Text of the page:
This report summarizes our clinical experience with CyberKnife radiosurgery as a noninvasive treatment for spinal tumors.
Stereotactic radiosurgery delivers a high dose of radiation to the tumor and minimizes the dose to the adjacent normal structures. CyberKnife is a frameless radiosurgery system with robot controlled linear accelerator and image guided by two orthogonal x-ray cameras. Data obtained from patients with spinal tumors who underwent CyberKnife radiosurgery at Municipal Wan-Fang hospital between September 2005 and June 2006 was analyzed. Twenty-three patients with twenty-seven lesions were treated. There were sixteen metastatic and eleven primary lesions detected. All patients treated with CyberKnife were assessed individually according to the location of the tumor; extradural lesions were assessed with the visual analog scale (VAS) pain scale, intradural-extramedullary lesions with the McCormick scale and intradural-intramedullary lesions with the McCormick scale combined with tumor volume change.
The follow-up period ranged from one to ten months. Most patients experienced an improvement of functional status. Pain improved in patients with extradural lesions. Neurological improvements with decrease in McCormick scale occurred in patients with intradural-extramedullary lesions. Both McCormick scale and tumor volume decreased in patients with intradural-intramedullary lesions. Tumor coverage index ranges from 89.45% to 99.65%. Prescription isodose was between 71 to 91%. Homogeneity index ranges from 1.1 to 1.43. Conformity index ranges from 1.14 to 1.87. One patient experienced radiation-induced spinal cord swelling and bleeding four weeks after radiosurgery and received emergent decompressive laminectomy with partial recovery. Two patients expired. Tumor volume ranged from 376 to 383099mm^3. Tumor radiation dose was maintained at 1400 to 3000cGy divided into one to five fractions.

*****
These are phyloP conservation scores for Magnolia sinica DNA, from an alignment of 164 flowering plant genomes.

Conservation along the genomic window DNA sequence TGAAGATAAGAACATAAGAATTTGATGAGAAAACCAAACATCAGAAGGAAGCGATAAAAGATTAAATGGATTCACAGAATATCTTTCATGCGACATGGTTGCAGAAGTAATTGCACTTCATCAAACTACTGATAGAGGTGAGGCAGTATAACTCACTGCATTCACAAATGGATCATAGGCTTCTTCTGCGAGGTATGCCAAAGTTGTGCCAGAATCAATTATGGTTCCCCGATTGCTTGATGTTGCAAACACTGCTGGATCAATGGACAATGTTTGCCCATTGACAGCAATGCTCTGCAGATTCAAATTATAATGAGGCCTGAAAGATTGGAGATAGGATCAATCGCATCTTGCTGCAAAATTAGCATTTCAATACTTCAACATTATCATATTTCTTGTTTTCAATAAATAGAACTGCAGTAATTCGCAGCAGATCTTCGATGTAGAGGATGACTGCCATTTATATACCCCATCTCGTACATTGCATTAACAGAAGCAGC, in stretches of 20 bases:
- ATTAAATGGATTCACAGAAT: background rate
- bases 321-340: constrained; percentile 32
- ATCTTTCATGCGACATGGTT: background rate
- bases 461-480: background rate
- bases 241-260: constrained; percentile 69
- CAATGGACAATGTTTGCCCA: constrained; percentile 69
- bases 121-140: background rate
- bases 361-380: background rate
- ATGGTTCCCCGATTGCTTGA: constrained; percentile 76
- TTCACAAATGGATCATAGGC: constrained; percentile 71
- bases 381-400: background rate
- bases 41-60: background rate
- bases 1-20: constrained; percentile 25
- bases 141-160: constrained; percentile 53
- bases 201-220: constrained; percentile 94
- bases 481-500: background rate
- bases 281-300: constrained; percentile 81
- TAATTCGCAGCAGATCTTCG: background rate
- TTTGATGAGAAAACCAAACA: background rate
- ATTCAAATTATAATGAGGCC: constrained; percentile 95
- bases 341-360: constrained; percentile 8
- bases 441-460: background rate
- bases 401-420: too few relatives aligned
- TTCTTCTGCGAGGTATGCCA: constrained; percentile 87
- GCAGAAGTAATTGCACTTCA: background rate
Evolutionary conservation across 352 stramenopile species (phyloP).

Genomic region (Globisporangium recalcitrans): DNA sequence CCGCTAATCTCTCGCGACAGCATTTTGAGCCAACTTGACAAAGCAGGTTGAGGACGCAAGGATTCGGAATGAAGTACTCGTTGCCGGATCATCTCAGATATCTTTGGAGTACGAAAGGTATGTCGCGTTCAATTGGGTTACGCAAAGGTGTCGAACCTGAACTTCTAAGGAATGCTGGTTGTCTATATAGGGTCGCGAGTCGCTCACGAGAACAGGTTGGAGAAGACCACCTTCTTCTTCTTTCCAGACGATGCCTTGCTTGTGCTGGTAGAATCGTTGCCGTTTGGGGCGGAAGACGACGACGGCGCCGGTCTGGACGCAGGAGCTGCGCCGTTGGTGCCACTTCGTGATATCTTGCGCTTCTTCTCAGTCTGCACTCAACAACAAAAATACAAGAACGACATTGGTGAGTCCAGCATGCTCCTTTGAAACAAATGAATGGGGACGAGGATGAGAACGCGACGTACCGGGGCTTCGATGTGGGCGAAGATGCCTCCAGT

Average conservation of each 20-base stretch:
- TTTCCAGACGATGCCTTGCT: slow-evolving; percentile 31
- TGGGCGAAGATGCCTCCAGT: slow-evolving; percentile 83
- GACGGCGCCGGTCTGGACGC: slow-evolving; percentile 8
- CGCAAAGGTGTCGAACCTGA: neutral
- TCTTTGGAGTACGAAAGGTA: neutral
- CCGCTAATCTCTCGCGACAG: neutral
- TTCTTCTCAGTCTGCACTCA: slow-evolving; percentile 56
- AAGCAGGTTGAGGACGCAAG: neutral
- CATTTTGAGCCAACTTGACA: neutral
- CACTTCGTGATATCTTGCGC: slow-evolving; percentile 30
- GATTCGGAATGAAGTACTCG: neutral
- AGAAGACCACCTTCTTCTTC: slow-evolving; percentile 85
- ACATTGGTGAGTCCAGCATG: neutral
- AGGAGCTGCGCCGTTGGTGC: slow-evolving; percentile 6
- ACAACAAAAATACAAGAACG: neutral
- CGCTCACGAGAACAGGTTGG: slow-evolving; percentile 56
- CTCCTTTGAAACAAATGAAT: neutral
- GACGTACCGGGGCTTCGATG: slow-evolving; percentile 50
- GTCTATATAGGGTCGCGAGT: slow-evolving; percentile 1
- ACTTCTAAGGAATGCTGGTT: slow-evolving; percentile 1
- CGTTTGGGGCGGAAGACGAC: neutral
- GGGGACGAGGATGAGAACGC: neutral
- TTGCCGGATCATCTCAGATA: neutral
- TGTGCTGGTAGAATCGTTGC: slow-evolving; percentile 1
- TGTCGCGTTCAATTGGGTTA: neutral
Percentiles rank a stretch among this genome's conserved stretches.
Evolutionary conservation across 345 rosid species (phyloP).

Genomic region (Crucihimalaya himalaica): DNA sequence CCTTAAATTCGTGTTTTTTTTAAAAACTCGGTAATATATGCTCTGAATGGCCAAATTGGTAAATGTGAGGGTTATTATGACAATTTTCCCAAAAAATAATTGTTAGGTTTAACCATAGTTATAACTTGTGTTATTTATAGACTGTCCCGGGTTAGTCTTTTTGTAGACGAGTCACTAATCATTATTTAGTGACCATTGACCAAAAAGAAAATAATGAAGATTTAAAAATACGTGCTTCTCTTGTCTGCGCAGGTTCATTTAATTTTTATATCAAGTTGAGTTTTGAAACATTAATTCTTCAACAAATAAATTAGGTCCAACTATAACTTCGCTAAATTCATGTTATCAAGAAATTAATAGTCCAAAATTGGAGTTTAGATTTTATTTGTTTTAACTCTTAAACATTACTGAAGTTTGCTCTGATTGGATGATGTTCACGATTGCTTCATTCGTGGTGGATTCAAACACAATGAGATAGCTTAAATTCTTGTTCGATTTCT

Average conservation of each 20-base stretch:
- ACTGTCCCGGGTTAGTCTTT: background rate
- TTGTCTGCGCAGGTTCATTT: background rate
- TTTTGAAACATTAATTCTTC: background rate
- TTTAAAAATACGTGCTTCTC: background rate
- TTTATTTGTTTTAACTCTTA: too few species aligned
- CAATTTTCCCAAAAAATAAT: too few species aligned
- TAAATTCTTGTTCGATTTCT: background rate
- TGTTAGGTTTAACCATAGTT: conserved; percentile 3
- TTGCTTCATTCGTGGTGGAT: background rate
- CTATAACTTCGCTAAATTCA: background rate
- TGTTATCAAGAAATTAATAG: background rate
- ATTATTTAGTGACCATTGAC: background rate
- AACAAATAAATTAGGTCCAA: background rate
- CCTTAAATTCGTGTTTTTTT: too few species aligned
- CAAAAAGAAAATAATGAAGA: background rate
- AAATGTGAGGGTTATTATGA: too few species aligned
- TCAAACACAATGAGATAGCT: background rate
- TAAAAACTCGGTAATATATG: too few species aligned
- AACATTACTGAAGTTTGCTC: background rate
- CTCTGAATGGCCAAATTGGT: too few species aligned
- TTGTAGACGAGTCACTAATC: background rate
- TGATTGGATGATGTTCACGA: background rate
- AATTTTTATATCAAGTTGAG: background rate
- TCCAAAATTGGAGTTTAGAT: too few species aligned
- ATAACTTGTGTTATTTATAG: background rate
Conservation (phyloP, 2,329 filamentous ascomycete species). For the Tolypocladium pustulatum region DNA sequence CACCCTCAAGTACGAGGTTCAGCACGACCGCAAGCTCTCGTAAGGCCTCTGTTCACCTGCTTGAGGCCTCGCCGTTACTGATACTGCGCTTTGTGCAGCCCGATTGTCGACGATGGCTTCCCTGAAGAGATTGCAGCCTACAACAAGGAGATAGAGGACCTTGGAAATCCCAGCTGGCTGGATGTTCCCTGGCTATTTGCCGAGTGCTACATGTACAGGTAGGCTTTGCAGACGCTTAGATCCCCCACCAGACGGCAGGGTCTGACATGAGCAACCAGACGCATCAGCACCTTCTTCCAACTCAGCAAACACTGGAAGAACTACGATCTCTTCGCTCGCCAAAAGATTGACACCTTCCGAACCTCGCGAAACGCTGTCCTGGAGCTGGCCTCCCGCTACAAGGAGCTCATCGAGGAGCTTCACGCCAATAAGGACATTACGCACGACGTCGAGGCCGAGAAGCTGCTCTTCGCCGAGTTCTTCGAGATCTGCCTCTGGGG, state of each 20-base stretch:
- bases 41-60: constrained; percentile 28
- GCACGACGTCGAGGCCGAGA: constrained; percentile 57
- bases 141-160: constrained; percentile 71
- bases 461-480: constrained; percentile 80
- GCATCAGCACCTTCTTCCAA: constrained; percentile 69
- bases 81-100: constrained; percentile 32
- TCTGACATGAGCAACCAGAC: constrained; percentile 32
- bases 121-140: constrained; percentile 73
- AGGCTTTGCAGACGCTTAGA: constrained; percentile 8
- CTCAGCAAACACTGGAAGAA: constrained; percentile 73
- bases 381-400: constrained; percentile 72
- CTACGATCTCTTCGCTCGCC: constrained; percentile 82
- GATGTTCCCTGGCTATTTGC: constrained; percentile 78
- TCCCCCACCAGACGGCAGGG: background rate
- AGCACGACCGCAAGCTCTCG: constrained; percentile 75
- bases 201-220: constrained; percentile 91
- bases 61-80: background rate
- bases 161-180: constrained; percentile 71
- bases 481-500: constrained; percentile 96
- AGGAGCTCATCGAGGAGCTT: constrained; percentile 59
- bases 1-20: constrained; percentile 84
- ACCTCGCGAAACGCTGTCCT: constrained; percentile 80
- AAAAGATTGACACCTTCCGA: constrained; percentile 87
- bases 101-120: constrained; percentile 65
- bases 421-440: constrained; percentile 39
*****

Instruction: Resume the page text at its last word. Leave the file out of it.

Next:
CyberKnife frameless stereotactic radiosurgery improves functional status and quality of life in patients with spinal tumors. It was found to be feasible, safe and effective. The major benefits of radiosurgical ablation of spinal lesions are short treatment time with rapid symptomatic response. Early adverse effects are infrequent. However, late complications require long-term follow-up.
Translated title of the contributionApplication of CyberKnife Stereotactic Radiosurgery for Treatment of Spinal Tumors
Original languageChinese (Traditional)
Pages (from-to)19-29
Number of pages11
Issue number2
Publication statusPublished - 2007


  • CyberKnife
  • spinal tumors
  • stereotactic radiosurgery


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